"There is no link to terrorist activity here, because everyone is involved in their work," says Khurram A. Khawaja, Chief Executive of Anwar Khawaja Industries, which produces soccer balls for Select Sports in Denmark. "This will create a void."

This company is employing children? Let’s boycott their products! Or better not?

Published November 15, 2012 | By Nadira Faulmuller, Oxford University

Regularly, media reports reveal that Western companies have children working in their manufactures in Third or Second World countries – may it be for clothing, furniture or, as recently, technical gadgets. Such reports are often followed by people calling for a boycott of the company’s products.

‘Work done by children’ is an extremely broad expression. There is nothing else than to vehemently fight against ‘work’ that goes along with gross abuse like forced labour, prostitution, involvement in drug trafficking, carrying heavy weights or any other activity putting a child’s physical or mental wellbeing in danger.

But also in cases where no such exploitation is taking place, we have good arguments against children doing work. We fear they might be ‘the cheapest to hire, the easiest to fire, and the least likely to protest.’ And we don’t want them to be deprived of the opportunity to get a proper education.

So what should we do if we read media reports about a company employing minors? Even if we don’t know the exact circumstances: joining a boycott of this company’s products can’t be wrong, can it?

It can. Even if a boycott is well-intentioned, on a practical level it might be wrong to force companies to dismiss their child workers. The main cause for children doing work is poverty – ‘their survival and that of their families depend on it’. Earning money is an unavoidable necessity for them. If they must give up their jobs in Western companies, they are forced to exchange them for something else – and this might not be to their advantage. For example, when the U.S. Congress threated to ban the import of clothing made by children under 14 in Bangladesh, around 50.000 of them went from their jobs in the relatively clean textile factories to collecting garbage, braking bricks, or even prostitution. Moreover, economic modelling research implies that in certain situations (where demand is assumed to be an elastic variable) product boycotts even can cause child labour to increase rather than decline.

Of course, the consideration that it can become even worse for children is no argument for them working in general. It rather is an argument for a well-considered approach towards this issue. Until we have tackled the problem of general poverty, rather than forcing companies to fire children – may it be via product boycott or regulations – we might think about enforcing safe work conditions for them. Pragmatically, this might be of greater help for the children involved.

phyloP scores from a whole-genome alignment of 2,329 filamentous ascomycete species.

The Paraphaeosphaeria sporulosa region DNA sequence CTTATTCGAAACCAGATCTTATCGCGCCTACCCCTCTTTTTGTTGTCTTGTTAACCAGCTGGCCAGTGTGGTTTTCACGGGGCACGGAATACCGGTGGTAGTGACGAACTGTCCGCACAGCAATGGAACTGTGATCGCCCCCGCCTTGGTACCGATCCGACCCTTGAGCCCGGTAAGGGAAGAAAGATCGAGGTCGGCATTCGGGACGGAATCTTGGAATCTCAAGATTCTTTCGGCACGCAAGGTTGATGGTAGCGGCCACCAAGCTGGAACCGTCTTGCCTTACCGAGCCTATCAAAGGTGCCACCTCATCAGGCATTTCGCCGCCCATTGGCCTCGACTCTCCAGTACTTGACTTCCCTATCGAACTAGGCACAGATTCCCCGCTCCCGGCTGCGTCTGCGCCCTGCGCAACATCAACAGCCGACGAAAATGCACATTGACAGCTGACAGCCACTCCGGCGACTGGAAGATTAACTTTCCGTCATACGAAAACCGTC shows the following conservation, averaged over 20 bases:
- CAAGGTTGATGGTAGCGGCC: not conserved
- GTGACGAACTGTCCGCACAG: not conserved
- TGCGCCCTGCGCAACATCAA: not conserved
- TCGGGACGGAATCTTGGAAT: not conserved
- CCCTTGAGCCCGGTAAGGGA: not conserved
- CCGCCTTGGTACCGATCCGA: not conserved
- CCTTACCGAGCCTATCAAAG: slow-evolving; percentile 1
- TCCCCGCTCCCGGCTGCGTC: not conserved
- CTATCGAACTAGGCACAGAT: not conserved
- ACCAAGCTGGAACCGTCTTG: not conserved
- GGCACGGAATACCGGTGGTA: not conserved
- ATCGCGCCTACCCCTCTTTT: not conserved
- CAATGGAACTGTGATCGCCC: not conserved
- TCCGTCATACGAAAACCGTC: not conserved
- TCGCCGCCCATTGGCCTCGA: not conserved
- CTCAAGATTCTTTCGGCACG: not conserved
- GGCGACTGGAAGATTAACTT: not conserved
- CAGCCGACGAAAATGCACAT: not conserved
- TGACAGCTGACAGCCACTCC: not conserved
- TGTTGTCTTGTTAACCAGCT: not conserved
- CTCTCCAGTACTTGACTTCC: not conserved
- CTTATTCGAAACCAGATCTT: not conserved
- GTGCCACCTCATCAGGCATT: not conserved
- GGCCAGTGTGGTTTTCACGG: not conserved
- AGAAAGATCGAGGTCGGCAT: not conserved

But there is more to that issue than the practical level. On a moral level, many of us still wouldn’t want to buy a product manufactured by a child – even if we knew that the work conditions were optimal. We feel that it’s simply wrong that the mobile phone we are about to give our teenage daughter was put together by another 14-year-old in India. A dinner party argument why this is wrong, I reckon, might come down to something like ‘Children should not work. This Indian girl is deprived of her childhood if she has to.’

I want to suggest by no means that inequality in opportunities and wealth is a good thing to have. However, I feel that there is some sort of arrogance contained in the ‘children should not work’ argument. What childhood is and what it should consist of is a social construction to some extent. This construction highly differs between countries and across time. The firm belief that a ‘proper childhood’ does not entail any work is something specific to our time and culture. In other cultures (observed by sociologists for example in some Chinese restaurants), children are expected to work together with their parents. This happens not only out of financial need, but also as part of the family’s work ethics. And even within the Western culture, the social construction of childhood is not homogenous: Different from other children in the U.S., the Amish are allowed to leave school and start working at around the age of 14.



There is hardly any child unwilling to go to school who doesn’t hear the ‘it’s for your own good, it prepares you for adult life’ argument. Couldn’t we let count the same argument for work that helps gaining practical skills or is in line with a culture’s ethics?

Long story short: If next somebody tries to convince me to boycott a company, I think I shouldn’t join in as long as I don’t know more about the actual circumstances of the children’s work involved – both for practical and moral reasons. What do you think?